If we all know the songs, from the blissful crooning of “Summertime” to “I Loves You, Porgy”, it’s good to be reminded of the context. And the joyous gospel number “A Train’s a Coming” is sung after the widow of a man the anti-hero Crown (Nmon Ford) has killed in a drunken brawl has had to grovel before the undertaker to get a cut-price funeral. Emotion and anger are cheek by jowl in the work and sometimes a bit uncomfortably. It leaves us unsure as to whether the gospel chorus of townspeople are commentators — the Greek chorus of Catfish Row — or characters we need to care about.
As Porgy, Eric Greene, a rangy American singer-actor, has by far the most vocal and acting weight to lift throughout the evening — not least because his role as beggar defined by his lameness means he has to drag a dead leg around the ENO’s vast stage on crutches while belting out some of the great heart-tugging tunes of the production. I thought he was great — impassioned, defiant and purblind in his adoration of irresolute Bess.
Nicole Cabell plays our hopeless heroine as the emotional wreckage of Crown’s abusive control and recidivist addiction to the mis-named “happy dust” of cocaine. It’s a slippery part, because Bess is so obviously a disaster zone from the get-go, when she’s powerless to stop her bullying paramour from knifing an innocent man to death. It’s a lot easier to believe in her as a victim of circumstances which have turned her into a parasitical commitment-phobe than it is to trust that her love for poor Porgy could stay the course.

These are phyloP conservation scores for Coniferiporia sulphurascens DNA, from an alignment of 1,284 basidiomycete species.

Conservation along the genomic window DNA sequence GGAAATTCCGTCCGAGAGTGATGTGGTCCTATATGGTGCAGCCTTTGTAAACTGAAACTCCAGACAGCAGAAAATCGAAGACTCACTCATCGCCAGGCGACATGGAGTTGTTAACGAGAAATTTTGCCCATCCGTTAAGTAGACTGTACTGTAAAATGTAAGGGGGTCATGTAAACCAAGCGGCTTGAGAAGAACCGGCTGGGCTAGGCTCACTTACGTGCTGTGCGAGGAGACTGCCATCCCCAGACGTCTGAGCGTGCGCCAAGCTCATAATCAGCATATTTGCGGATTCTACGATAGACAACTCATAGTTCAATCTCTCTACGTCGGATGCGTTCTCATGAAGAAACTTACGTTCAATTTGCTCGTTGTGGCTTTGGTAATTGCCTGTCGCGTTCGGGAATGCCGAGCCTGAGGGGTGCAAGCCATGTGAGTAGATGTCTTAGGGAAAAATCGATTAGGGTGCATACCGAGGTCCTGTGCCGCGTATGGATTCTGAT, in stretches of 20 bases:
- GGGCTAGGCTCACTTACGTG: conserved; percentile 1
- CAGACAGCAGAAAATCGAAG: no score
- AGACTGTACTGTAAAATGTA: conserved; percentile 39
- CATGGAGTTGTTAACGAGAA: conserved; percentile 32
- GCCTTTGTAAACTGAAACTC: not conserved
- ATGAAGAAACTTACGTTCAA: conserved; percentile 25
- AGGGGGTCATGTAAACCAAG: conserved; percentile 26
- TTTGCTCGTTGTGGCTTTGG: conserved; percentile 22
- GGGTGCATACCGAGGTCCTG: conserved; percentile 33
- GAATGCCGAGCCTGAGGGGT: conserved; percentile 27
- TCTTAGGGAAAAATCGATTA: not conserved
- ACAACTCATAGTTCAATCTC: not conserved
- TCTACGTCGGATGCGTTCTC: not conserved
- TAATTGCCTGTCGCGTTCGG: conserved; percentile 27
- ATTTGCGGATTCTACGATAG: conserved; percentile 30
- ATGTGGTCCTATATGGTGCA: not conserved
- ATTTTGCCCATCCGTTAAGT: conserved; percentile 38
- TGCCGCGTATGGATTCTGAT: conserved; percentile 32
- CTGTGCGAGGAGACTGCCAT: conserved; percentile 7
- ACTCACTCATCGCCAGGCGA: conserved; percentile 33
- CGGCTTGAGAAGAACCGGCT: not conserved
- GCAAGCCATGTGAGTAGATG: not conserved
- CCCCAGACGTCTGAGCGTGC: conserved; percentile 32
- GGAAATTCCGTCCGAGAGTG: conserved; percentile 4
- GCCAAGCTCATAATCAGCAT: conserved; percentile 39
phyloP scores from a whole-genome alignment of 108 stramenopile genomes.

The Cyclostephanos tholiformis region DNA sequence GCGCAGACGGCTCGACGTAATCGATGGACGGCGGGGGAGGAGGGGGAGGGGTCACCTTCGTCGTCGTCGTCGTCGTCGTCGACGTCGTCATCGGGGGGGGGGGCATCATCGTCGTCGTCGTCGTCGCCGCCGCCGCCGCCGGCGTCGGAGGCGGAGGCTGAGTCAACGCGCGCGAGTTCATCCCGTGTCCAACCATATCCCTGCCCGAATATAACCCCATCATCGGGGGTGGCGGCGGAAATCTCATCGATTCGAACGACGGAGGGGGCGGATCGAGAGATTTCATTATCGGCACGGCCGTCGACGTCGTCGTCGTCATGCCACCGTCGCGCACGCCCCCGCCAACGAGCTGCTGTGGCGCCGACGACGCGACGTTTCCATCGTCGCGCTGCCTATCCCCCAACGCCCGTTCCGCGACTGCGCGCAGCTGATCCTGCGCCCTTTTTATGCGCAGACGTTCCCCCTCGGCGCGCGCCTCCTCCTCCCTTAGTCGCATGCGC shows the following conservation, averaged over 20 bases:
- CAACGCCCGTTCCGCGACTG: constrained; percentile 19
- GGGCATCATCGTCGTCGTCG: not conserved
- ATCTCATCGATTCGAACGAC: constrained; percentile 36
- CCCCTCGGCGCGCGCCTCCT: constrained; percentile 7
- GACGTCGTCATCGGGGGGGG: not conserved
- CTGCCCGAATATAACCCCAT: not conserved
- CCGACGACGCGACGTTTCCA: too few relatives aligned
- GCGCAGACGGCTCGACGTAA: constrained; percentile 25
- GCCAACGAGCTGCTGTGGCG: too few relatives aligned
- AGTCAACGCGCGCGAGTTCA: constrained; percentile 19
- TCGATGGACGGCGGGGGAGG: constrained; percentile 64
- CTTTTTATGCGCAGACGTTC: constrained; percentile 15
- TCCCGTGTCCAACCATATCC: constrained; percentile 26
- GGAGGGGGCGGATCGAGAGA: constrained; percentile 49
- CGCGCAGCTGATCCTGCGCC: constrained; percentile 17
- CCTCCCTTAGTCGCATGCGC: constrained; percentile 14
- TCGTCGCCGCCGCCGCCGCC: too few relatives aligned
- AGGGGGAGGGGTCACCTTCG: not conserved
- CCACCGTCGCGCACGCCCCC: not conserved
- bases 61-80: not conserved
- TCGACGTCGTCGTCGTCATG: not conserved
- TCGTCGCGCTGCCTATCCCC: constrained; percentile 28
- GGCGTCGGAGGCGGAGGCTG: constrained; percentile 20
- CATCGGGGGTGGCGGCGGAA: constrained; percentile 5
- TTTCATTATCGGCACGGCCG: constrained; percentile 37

James Robinson’s visually enchanting production understands how to make the most of outstanding visual moments — the steamer puffs fading as we realise that Bess will break her promise to Porgy, when she re-encounters sexy Crown in the thickets of Savannah. The drug dealer Sporting Life (Frederick Ballentine) in his Stevie Wonder white cap is the seedy-seductive purveyor of the showstopper “It Ain’t Necessarily So”. The dance set-pieces under Dianne McIntyre’s assured choreography are a joy. And yes, you can complain that poverty in the South never looked this picturesque, but Porgy and Bess is a fable built around a core of song, not a rounded dramatic work.
Those who love it understand that and aspire to make its best jewels sparkle. ENO took a substantial risk on this show after a period of insecure financing and a switchback cast of artistic directors it could ill afford to lose. It was the brainchild of John Berry, the ambitious if spendthrift former artistic director, and has since been nurtured by his successors at ENO. It is an institution which attracts the headline “troubled”, but under its chairman Harry Brunjes it has shown real grit in the past five years, refining its mission to bring works in English to a wider audience. The flair of Porgy shows that the blend of opera and musical theatre can pay off and give a new generation of singers a chance to revive Gershwin’s grand Southern patchwork.